Successfully reported this slideshow.
We use your LinkedIn profile and activity data to personalize ads and to show you more relevant ads. You can change your ad preferences anytime.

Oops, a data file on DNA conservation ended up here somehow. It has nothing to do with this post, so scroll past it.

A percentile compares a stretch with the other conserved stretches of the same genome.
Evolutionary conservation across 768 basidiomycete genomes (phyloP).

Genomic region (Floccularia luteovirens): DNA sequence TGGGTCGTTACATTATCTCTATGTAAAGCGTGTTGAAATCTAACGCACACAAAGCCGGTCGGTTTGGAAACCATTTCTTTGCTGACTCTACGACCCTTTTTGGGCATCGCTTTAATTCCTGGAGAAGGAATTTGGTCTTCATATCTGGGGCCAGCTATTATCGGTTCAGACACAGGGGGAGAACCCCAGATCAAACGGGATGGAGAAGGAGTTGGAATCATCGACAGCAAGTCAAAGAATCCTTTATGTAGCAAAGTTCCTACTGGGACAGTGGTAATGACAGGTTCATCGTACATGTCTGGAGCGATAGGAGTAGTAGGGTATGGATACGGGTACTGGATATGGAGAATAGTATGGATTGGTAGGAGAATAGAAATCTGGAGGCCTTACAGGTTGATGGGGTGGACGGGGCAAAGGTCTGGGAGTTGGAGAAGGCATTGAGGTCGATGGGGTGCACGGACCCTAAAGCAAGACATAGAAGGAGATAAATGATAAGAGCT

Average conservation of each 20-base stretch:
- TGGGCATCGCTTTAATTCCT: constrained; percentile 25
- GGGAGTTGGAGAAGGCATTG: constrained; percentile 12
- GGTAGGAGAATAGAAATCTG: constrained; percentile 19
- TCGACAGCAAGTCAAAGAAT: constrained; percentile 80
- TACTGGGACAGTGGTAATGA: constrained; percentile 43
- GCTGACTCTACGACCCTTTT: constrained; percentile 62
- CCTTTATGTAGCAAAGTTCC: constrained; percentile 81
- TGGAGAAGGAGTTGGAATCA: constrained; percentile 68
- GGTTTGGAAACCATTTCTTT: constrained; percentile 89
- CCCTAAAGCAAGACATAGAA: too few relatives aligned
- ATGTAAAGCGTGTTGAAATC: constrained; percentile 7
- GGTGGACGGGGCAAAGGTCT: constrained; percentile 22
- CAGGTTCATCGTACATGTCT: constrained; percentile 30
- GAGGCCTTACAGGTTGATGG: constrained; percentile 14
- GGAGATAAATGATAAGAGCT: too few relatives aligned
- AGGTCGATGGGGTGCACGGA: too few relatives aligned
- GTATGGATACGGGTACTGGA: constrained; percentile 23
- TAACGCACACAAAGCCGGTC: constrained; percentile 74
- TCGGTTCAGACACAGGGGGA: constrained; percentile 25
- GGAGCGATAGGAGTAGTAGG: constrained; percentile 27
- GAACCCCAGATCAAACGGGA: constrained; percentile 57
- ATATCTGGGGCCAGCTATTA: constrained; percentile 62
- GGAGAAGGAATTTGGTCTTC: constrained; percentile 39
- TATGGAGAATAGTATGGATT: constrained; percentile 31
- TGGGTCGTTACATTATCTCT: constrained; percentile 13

21 Foot Rule- Fact or Fiction? PORAC

A second look at Dennis Tueller's 21 Foot Rule.

  • Login to see the comments

21 Foot Rule- Fact or Fiction? PORAC